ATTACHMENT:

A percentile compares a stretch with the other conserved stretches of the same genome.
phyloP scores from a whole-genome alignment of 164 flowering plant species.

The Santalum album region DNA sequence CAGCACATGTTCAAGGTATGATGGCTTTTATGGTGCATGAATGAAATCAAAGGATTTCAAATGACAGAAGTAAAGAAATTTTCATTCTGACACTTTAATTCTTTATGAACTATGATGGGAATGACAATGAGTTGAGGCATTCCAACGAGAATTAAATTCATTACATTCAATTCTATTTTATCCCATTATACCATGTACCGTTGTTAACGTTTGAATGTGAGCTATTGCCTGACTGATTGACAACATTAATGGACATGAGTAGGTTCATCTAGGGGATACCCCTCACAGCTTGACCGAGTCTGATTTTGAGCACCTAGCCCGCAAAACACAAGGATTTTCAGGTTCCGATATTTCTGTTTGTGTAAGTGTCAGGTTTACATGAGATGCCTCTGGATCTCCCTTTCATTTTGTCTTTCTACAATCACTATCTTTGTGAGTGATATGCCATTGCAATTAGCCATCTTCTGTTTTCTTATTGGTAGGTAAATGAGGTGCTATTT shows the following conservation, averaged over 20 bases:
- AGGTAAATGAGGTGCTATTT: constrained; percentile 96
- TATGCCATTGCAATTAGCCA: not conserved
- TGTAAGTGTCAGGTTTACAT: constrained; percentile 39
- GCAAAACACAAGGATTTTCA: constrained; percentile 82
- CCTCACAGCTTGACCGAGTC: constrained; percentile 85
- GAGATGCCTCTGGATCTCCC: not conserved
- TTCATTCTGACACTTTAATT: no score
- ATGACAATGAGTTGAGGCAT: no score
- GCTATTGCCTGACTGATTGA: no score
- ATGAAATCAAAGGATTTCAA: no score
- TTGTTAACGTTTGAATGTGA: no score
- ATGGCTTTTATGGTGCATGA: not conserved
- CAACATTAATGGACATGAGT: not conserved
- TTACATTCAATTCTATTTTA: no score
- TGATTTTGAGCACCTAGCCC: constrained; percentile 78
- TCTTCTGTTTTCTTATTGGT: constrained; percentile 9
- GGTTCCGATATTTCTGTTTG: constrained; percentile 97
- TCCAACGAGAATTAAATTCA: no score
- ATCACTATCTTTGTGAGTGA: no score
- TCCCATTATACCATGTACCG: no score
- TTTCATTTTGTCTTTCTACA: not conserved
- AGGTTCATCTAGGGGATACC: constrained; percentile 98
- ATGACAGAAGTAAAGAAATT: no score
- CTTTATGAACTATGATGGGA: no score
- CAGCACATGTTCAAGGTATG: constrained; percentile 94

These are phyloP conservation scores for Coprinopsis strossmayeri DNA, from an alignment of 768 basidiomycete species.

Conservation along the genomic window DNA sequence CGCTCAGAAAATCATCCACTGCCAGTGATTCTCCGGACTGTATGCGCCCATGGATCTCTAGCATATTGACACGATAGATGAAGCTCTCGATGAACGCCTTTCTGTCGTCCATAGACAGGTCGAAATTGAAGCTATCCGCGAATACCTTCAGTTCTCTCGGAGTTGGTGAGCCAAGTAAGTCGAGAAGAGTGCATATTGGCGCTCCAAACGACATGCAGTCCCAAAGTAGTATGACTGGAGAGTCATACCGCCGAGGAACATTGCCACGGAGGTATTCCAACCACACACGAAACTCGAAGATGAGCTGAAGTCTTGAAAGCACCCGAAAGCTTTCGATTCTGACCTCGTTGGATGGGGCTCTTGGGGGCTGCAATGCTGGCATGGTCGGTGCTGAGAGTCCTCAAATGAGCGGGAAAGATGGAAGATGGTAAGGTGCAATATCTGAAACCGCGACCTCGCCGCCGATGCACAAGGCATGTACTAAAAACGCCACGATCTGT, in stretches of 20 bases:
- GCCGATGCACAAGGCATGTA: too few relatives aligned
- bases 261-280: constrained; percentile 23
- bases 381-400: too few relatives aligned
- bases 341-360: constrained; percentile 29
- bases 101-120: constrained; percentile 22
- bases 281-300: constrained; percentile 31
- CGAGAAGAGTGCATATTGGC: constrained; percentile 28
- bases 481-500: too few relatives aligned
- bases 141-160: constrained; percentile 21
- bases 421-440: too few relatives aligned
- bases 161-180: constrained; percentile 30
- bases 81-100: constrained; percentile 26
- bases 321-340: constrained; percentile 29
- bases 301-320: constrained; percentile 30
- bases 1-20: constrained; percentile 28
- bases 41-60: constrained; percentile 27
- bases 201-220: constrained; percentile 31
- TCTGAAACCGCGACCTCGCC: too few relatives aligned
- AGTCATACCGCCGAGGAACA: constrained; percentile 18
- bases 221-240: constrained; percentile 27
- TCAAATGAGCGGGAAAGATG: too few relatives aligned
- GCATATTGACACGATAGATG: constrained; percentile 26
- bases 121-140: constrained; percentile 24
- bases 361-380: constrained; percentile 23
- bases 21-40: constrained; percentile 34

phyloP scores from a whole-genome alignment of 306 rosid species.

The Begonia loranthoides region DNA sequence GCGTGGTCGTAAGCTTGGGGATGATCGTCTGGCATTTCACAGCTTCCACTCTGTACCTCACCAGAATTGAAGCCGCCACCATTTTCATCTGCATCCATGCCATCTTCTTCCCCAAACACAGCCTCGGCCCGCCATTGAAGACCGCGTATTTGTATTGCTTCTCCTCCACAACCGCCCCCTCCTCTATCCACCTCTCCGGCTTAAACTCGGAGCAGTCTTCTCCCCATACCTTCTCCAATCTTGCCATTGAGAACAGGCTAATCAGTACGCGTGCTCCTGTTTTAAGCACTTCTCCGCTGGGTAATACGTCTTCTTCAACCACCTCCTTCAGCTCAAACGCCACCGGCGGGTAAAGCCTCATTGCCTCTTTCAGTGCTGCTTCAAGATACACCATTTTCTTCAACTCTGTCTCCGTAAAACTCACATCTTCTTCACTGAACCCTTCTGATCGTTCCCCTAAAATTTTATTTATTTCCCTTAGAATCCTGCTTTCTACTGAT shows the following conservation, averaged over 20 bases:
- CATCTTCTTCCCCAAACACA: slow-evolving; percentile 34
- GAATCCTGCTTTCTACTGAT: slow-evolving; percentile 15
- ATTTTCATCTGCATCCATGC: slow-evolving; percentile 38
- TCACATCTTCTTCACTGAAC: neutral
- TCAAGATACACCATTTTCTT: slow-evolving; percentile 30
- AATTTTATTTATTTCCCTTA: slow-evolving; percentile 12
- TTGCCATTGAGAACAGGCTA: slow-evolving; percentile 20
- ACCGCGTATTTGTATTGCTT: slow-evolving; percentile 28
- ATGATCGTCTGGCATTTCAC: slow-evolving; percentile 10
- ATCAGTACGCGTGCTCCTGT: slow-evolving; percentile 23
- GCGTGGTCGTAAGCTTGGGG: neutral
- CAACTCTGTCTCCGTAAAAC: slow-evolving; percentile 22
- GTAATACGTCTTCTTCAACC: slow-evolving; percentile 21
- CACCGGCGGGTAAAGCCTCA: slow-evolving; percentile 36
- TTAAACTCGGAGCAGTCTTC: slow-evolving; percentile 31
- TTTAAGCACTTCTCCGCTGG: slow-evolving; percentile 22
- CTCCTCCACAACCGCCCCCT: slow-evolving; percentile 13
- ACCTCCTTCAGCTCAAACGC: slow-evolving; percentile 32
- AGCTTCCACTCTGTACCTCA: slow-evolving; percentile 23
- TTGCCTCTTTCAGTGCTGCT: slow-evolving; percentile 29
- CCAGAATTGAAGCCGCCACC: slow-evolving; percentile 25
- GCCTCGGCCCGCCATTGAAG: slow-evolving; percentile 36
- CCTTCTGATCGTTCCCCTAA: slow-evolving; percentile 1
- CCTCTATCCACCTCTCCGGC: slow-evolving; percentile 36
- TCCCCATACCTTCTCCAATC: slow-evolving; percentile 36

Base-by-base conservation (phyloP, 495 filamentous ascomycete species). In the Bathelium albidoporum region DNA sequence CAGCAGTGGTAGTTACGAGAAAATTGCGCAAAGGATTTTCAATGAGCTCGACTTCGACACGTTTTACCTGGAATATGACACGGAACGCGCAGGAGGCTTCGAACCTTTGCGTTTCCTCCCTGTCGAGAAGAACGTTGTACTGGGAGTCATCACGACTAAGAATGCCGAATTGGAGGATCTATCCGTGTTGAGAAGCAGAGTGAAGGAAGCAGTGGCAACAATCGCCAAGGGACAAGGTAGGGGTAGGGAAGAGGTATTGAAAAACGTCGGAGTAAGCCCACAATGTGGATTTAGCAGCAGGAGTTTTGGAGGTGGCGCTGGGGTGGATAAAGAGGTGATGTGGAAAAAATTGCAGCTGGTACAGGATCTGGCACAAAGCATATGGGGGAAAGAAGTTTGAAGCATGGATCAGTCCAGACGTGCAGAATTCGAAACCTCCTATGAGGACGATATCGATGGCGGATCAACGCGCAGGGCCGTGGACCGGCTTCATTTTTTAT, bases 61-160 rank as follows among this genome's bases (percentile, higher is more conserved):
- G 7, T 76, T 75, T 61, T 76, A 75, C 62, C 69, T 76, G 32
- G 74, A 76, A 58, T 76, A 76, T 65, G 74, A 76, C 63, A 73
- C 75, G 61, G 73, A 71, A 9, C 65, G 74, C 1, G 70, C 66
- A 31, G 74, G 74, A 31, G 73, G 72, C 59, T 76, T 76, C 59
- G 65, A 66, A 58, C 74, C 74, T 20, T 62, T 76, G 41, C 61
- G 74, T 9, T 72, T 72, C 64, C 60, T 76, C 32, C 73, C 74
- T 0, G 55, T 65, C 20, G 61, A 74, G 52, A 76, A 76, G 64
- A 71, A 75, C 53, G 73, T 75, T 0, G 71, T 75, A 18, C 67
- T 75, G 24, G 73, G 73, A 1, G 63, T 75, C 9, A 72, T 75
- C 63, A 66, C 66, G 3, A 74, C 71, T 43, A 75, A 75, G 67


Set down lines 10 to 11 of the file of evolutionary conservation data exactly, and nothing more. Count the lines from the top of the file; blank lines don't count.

- TTCATTCTGACACTTTAATT: no score
- ATGACAATGAGTTGAGGCAT: no score